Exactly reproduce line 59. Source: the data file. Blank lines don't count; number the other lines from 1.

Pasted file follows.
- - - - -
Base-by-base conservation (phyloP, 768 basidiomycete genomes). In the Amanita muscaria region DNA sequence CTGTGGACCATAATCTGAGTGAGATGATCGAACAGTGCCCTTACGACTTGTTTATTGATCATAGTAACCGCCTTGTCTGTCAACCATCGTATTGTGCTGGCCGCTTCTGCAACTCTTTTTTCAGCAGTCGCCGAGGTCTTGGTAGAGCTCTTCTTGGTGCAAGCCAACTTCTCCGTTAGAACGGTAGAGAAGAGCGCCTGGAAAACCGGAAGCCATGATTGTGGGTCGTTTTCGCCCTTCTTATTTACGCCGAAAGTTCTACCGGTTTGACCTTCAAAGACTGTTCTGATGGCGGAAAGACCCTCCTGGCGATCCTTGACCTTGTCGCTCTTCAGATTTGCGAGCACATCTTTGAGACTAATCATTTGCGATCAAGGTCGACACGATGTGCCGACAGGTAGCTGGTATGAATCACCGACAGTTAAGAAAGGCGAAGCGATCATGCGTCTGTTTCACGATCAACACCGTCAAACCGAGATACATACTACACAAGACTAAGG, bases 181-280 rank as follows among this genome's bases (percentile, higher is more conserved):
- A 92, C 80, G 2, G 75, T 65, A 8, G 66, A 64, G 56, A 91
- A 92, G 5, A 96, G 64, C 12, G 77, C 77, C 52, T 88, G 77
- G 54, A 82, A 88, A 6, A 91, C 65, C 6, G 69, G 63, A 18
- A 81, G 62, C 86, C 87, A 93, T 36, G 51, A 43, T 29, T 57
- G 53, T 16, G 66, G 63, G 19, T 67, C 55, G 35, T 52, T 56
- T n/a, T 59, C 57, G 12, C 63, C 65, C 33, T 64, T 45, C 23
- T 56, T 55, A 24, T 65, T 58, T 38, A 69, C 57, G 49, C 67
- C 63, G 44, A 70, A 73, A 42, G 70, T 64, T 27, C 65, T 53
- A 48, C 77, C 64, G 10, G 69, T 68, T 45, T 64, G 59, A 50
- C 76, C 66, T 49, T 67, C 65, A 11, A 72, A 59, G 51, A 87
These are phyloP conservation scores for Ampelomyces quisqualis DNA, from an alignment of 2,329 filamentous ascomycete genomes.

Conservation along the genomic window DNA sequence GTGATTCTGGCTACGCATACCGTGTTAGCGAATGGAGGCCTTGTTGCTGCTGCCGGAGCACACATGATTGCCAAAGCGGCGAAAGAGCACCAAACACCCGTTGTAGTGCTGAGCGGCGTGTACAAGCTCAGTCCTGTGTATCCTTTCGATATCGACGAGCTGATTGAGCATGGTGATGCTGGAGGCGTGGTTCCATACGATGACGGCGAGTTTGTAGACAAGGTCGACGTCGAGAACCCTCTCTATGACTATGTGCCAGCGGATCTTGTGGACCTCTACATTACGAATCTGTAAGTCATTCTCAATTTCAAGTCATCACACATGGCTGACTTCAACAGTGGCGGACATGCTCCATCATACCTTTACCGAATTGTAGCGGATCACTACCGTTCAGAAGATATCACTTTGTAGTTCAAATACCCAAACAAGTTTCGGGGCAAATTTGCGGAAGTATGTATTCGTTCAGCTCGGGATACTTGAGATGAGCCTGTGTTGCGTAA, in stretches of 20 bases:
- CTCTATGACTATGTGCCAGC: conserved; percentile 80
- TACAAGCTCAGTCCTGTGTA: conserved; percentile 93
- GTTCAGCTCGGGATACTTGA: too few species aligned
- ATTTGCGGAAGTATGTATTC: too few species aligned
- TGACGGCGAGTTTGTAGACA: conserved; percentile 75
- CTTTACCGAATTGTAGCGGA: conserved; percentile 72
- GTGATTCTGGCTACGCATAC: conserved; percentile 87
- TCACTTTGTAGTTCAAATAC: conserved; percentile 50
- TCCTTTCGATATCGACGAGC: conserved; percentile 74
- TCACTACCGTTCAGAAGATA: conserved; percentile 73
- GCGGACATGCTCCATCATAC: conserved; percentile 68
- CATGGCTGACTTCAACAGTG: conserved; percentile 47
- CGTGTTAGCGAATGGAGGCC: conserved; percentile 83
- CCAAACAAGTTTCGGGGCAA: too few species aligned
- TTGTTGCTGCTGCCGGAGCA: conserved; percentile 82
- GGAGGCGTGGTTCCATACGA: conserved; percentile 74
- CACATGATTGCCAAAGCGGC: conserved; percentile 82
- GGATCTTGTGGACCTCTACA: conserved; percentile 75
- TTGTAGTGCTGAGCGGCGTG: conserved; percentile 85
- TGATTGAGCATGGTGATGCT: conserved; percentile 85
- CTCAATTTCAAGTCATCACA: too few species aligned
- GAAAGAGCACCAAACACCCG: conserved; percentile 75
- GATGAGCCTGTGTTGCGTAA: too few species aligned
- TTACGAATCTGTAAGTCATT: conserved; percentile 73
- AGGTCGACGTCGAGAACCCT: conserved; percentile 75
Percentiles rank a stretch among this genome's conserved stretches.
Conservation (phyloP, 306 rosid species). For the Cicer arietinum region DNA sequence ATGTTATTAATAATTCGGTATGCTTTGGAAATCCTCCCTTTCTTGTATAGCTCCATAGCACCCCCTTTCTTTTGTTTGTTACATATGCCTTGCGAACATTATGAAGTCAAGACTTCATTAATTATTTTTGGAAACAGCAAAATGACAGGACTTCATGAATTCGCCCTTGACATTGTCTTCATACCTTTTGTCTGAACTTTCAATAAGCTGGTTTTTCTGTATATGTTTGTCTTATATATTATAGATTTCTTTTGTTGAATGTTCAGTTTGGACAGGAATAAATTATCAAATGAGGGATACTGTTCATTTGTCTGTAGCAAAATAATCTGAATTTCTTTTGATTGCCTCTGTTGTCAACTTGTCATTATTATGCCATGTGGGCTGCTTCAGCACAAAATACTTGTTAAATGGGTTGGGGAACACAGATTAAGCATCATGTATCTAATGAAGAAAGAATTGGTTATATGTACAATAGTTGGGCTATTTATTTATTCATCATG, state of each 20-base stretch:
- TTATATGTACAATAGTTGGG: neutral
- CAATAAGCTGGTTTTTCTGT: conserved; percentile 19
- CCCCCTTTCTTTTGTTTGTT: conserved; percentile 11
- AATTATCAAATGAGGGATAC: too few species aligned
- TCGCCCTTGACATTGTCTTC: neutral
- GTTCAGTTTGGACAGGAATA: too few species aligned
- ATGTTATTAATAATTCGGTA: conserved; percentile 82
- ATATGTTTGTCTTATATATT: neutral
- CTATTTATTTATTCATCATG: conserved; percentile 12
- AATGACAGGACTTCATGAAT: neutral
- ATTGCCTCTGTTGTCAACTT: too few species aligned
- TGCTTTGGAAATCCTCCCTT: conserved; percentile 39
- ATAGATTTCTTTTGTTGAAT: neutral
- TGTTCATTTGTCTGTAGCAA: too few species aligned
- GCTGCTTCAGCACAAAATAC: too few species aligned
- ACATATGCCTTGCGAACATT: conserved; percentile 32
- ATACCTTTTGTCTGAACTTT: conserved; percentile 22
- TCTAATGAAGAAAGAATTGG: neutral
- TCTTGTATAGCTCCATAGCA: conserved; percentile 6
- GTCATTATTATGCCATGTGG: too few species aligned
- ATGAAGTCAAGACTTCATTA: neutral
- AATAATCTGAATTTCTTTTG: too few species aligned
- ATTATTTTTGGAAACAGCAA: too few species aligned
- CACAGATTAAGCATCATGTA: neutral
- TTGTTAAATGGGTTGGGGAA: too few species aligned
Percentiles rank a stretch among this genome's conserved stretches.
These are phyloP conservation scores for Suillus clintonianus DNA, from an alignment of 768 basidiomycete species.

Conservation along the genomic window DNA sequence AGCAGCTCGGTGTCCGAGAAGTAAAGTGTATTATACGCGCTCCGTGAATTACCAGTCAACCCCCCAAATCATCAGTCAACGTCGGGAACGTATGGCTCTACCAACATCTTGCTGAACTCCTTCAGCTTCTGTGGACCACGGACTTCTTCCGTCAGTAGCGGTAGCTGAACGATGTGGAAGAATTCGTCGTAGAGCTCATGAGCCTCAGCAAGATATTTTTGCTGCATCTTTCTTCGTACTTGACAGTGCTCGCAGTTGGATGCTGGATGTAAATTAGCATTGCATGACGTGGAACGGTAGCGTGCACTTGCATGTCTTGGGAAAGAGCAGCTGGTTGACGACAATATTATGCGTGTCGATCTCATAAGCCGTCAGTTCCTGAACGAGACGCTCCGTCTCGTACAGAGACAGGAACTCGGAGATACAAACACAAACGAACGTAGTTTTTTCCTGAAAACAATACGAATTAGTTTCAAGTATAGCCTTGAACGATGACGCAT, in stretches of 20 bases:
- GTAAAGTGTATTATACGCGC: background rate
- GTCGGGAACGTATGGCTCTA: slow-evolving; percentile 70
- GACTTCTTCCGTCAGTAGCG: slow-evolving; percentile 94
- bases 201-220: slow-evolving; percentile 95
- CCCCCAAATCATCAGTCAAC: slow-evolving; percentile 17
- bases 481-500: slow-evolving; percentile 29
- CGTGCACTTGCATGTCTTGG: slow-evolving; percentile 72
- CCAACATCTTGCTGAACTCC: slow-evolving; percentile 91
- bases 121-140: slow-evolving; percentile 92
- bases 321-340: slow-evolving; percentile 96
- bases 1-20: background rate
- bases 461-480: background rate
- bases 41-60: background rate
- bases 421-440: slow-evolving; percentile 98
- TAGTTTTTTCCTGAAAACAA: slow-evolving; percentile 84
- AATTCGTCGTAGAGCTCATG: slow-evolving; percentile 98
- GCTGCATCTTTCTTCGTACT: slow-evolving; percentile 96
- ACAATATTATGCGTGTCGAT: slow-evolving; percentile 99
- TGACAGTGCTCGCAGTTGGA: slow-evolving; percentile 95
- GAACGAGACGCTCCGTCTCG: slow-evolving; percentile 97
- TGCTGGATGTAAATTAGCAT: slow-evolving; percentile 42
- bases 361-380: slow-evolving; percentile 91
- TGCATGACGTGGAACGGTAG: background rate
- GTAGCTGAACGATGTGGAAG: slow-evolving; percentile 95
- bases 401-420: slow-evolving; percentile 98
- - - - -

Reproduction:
- TCTTGTATAGCTCCATAGCA: conserved; percentile 6